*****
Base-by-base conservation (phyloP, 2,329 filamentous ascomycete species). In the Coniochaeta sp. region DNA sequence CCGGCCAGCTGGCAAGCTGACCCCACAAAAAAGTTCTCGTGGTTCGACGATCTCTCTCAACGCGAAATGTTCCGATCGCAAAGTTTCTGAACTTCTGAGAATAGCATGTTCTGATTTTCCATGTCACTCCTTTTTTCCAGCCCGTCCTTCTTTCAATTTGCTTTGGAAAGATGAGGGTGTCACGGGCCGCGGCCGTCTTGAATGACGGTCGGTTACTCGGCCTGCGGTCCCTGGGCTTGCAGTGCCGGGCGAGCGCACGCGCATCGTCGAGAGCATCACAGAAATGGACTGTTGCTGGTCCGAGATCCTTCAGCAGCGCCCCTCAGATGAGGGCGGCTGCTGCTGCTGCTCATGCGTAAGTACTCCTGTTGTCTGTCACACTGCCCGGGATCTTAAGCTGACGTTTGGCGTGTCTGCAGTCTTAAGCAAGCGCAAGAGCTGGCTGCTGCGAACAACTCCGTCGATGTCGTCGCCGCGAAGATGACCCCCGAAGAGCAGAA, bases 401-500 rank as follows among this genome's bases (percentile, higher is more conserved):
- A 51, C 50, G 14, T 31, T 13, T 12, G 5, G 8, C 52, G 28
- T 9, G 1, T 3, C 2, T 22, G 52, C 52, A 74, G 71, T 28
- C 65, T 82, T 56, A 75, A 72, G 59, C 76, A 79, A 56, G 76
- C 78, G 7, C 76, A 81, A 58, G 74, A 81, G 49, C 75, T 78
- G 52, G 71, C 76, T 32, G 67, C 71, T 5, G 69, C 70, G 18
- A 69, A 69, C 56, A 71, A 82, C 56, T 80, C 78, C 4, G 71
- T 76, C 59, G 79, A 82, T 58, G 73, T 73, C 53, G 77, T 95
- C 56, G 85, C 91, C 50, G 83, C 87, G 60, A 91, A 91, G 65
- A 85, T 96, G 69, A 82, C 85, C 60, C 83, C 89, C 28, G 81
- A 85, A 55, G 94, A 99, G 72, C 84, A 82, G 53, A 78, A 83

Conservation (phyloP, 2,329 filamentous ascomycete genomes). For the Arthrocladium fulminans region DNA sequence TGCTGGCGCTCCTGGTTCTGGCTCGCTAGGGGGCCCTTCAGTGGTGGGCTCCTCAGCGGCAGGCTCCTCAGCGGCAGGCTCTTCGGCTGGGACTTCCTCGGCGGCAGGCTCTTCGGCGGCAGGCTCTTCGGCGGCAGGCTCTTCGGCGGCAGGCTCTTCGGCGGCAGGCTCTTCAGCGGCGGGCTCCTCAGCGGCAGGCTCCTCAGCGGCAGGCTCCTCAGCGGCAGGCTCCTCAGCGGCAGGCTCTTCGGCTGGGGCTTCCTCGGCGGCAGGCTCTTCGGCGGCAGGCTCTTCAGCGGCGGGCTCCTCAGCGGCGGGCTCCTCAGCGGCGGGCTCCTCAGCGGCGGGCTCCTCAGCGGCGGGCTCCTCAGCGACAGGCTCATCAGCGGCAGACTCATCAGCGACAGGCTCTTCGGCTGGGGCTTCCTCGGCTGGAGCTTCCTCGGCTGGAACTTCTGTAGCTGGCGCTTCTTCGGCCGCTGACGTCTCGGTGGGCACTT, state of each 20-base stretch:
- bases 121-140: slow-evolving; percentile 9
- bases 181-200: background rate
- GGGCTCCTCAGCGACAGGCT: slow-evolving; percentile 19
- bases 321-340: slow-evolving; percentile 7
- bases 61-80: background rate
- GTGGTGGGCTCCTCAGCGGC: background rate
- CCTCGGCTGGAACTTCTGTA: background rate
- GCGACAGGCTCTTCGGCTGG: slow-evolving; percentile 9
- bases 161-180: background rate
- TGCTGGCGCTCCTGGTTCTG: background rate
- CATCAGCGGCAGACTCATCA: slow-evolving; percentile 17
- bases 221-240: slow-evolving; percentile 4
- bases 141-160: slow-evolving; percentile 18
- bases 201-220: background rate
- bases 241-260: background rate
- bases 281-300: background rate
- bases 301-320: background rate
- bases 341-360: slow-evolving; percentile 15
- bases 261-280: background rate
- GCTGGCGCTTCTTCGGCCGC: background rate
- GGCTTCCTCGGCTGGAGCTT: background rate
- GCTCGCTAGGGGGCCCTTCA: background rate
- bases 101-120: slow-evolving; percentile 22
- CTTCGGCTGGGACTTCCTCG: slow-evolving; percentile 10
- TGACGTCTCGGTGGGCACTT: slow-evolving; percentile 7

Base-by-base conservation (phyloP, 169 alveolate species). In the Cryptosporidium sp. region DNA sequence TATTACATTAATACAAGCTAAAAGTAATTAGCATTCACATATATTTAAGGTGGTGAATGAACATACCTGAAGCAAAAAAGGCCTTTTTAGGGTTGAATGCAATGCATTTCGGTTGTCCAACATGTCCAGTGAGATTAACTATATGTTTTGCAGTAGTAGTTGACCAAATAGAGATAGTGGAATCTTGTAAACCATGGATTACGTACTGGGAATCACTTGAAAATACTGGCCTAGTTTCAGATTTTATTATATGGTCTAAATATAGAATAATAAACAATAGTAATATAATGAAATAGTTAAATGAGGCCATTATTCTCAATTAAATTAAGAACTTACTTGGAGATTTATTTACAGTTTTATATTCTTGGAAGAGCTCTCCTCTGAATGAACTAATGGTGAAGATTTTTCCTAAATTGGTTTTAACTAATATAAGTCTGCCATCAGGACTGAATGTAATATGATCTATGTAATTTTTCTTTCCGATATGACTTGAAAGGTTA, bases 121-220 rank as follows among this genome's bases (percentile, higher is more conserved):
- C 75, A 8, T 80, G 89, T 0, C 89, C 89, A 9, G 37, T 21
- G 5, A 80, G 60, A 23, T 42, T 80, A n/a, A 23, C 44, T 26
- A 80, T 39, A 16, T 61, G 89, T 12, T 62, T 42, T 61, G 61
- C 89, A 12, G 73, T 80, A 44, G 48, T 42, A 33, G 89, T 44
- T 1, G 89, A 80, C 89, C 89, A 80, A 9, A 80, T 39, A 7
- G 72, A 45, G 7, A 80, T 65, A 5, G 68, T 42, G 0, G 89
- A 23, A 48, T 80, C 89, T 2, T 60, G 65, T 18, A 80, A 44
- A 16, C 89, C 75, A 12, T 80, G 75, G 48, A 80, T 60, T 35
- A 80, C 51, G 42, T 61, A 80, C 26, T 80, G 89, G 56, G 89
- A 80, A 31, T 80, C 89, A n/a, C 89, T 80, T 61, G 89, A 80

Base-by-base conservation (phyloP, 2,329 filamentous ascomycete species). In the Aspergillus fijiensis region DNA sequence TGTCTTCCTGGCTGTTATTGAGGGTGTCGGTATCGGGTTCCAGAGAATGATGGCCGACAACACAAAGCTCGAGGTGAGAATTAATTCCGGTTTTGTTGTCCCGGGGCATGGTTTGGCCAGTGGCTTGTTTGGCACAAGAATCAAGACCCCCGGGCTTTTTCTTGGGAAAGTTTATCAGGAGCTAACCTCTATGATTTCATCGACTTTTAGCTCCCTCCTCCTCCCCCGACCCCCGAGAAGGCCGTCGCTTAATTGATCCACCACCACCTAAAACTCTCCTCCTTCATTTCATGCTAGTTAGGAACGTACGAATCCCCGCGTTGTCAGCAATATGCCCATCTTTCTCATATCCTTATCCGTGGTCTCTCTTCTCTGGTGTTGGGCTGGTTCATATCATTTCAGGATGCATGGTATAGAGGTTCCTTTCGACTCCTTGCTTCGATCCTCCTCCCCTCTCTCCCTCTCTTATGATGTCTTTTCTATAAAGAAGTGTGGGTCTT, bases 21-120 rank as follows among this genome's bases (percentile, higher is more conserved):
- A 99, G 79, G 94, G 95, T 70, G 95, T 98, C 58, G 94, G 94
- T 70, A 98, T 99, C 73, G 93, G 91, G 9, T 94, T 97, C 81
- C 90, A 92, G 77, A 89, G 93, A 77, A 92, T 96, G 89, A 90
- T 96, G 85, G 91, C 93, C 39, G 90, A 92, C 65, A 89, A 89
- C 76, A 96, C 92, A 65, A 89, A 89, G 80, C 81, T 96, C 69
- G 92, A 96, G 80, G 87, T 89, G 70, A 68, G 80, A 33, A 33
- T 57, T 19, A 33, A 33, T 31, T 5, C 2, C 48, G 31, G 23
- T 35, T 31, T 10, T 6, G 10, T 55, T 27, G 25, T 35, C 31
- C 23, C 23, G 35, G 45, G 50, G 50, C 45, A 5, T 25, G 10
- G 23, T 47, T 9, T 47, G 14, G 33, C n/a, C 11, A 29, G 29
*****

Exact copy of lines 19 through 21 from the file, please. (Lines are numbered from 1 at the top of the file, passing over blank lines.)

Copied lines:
- CCTCGGCTGGAACTTCTGTA: background rate
- GCGACAGGCTCTTCGGCTGG: slow-evolving; percentile 9
- bases 161-180: background rate